look_upThe Arboretum portion of the Dubuque Arboretum and Botanical Gardens contains over 429 woody plants. These plants represent over 60 genus (such as maples, oaks, etc…) and, of those genus, there are over 200 species and cultivars. All of the plants were chosen for their ability to thrive within our Upper Midwest climate and soil conditions. The plants sit in a park-like setting and — from the first Magnolia blooms in the spring to the exciting fall colors of the Maples — they provide interest year round.

Many of our plants are arranged into ‘collections.’ These collections allow visitors to view the diversity of a plant’s species and cultivars with a close proximity to each other. Our various Plant Collections:

The Maple collection is of the genus ‘Acer’. We have over 87 plants within our collection that represent over 38 species and varieties. The Maples are known for their wonderful fall colors, their deep summer shade and their helicopter seeds. Visitors and school classrooms spreadout over the Maple collection each fall to enjoy the vibrant color display and collect the fallen leaves for their scrapbooks.

But they’re not only large shade trees. The Paper Bark Maple, Acer griseum has one of the most beautiful barks in the Arboretum. And the leaves of the Japanese Maples have beautiful colors of delicate shapes and plants are of smaller sizes perfect for our smaller home gardens.


English Garden

The Oak collection is of the genus ‘Quercus’. We have over 38 plants within our collection that represent over 11 species and varieties. The Oaks are known for their stately statue, wonderful fall colors and those nuts with caps, the acorn. The Oak is the national tree of the United States. There has been over 400 Swamp White Oaks, Quercus bicolor, planted in New York City at the 9/11 Memorial site.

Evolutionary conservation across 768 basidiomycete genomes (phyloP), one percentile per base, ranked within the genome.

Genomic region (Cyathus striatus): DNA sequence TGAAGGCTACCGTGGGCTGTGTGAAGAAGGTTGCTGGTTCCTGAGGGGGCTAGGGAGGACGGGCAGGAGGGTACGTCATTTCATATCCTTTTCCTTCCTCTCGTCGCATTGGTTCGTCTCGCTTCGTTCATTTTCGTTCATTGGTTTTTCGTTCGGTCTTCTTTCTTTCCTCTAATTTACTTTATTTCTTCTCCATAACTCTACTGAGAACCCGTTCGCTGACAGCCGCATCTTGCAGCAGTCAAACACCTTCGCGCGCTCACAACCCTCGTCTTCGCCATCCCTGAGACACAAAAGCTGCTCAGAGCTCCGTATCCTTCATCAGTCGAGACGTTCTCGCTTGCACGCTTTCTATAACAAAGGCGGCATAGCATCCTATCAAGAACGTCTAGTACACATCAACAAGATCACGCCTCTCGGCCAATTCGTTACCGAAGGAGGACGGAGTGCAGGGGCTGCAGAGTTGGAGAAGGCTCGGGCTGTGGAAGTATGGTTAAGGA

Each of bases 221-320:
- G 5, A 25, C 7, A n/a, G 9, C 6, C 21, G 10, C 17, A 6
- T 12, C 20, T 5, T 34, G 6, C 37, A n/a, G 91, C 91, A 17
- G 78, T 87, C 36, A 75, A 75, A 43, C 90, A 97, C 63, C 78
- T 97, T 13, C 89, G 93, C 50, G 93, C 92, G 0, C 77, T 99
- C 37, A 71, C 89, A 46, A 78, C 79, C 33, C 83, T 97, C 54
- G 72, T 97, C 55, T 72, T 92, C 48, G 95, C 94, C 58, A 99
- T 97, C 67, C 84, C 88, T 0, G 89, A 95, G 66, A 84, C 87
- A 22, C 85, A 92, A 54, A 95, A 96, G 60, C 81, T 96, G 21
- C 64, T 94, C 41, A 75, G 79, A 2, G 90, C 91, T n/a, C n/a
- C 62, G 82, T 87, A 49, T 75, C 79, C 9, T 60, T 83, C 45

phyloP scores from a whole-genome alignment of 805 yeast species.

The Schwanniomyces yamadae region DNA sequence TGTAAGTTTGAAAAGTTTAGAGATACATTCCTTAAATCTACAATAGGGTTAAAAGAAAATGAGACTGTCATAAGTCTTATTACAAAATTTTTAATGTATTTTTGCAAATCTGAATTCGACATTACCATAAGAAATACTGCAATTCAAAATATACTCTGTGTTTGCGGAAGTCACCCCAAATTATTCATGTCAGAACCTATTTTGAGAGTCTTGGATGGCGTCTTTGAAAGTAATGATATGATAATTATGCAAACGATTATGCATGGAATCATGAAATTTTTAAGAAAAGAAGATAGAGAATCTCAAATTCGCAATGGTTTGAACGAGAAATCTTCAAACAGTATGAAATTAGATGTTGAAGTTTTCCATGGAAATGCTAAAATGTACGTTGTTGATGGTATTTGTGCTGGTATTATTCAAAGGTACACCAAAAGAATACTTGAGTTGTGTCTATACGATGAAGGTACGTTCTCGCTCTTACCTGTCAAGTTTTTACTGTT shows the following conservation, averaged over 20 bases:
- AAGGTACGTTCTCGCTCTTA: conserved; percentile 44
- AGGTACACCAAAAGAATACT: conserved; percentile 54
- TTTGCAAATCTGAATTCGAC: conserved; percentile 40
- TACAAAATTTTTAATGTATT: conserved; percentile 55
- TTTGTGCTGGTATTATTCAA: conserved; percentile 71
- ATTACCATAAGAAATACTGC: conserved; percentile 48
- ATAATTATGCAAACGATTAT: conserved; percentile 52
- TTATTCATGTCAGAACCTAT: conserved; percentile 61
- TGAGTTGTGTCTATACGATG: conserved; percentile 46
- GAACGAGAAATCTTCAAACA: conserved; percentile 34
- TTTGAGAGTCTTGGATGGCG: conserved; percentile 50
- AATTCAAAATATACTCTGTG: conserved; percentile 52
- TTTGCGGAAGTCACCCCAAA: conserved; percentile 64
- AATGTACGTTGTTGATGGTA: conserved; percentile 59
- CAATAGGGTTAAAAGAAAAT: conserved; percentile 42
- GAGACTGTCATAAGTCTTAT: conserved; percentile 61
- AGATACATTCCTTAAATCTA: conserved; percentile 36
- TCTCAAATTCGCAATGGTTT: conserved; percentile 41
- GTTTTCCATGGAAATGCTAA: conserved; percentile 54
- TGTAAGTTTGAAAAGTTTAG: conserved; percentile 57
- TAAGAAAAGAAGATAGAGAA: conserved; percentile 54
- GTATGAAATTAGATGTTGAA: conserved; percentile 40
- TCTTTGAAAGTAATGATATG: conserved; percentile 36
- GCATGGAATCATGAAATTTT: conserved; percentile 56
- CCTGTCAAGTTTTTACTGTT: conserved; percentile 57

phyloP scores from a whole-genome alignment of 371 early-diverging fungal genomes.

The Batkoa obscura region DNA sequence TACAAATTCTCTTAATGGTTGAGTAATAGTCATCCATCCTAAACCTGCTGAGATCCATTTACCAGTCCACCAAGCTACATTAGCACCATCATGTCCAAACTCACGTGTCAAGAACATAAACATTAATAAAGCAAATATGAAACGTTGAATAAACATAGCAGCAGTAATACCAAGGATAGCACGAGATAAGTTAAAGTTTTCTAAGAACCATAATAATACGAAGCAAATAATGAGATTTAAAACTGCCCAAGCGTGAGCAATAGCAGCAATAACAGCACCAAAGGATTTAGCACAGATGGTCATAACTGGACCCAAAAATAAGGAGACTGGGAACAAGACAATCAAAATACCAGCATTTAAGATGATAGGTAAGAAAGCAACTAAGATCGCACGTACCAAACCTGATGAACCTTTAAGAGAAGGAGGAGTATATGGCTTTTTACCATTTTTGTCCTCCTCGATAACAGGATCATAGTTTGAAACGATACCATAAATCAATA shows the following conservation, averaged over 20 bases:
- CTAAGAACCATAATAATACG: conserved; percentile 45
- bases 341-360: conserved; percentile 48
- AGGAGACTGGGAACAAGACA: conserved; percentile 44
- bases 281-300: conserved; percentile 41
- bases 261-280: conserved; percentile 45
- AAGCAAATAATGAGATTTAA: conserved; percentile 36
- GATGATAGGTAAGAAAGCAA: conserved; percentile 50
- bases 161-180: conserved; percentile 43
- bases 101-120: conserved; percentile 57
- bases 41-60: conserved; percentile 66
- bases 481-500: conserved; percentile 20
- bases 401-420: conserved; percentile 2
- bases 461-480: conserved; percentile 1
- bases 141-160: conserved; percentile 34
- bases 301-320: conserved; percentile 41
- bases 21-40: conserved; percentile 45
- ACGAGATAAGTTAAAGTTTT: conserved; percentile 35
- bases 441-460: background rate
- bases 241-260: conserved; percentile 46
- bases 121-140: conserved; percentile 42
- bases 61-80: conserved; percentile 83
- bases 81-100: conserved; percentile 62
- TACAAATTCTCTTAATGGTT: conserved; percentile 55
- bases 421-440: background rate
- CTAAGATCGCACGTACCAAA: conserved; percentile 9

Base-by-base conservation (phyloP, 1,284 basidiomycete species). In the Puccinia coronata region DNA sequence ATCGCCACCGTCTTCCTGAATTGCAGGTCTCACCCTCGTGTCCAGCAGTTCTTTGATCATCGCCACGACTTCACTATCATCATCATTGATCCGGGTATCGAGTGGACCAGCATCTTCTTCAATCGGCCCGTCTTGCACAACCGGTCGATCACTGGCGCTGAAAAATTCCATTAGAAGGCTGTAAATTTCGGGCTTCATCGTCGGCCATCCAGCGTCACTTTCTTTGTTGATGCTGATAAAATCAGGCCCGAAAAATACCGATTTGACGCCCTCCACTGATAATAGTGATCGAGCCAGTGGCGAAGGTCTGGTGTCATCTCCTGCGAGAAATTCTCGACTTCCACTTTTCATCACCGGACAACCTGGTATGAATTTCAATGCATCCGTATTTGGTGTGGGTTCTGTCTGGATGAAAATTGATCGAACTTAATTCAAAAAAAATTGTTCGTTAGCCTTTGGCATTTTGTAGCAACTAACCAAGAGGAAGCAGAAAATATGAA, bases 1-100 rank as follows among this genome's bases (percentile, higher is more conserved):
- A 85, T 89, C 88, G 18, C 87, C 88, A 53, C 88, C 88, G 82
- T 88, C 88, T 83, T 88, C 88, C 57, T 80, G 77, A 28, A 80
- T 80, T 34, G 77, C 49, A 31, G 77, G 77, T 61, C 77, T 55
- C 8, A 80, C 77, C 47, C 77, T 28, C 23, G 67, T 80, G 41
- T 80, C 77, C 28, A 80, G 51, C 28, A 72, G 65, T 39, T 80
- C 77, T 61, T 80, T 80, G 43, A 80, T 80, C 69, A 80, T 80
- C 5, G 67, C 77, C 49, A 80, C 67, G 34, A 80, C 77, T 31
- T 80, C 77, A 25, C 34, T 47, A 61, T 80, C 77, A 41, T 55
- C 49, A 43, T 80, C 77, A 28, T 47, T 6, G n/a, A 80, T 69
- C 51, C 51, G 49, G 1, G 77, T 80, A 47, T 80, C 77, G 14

Enjoy species native to the upper Midwest: the White Oak, Quercus alba and the Burr Oak, Quercus, macrocarpa

Crabapples are of the genus ‘Malus.’ We have over 38 plants in our collection representing over 18 species and cultivars. The crabapples are famous for their spring flower display. Visitors flock to the lawns to enjoy the beautiful white, pink and red flowers. They also have another wonderful display in the fall with their fruit, the actual crabapples. The mature plants vary in sizes. Some range as high as 40 feet while the Sargent Crabapples, Malus sargentii are only 6 to 8 feet high.

Magnolias are of the genus ‘Magnolia.’We have over 28 plants in our collection representing 18 species and cultivars. The Magnolias start each season at the Arboretum with their soft grey buds opening to the beautiful white and pink blossoms. Their fragrance fills the entire Arboretum and Botanical Gardens. We are told the Magnolia has ancient origins. Fossilized plants have been found dating 20 million years ago. Our more Northern varieties grow to about 30 feet. Some are shrub-like up to about 10 feet high.

Birchs are from the genus ‘Betula.’ We have over 10 plants in our collection representing 3 species and cultivars. Most of our birches are natives. Birches are known for their beautiful bark ranging from the ghostly smooth white of the Himalayan Birch, Betual jacquemontii, to the exfoliating barks of the native River Birch, Betula nigra and the Paper whites of Betula papyifera. The birches have a wonderful golden fall color. Please take time to find for a unique red leafed x cultivar known as Crimson Frost.

Lilacs are of the genus ‘Syringa.’ We have over 97 plants in 22 species and cultivars. Many of our visitors look forward to the spring display of the Lilacs. In addition to the beautiful clumps of flowers, the fragrance is a memory-filled experience. Lilacs are native to the Balkan Peninsula. They were brought to North America by the colonists. Both Washington and Jefferson treasured the lilacs in their gardens.

[ Description provided by Steven Ulstad. ]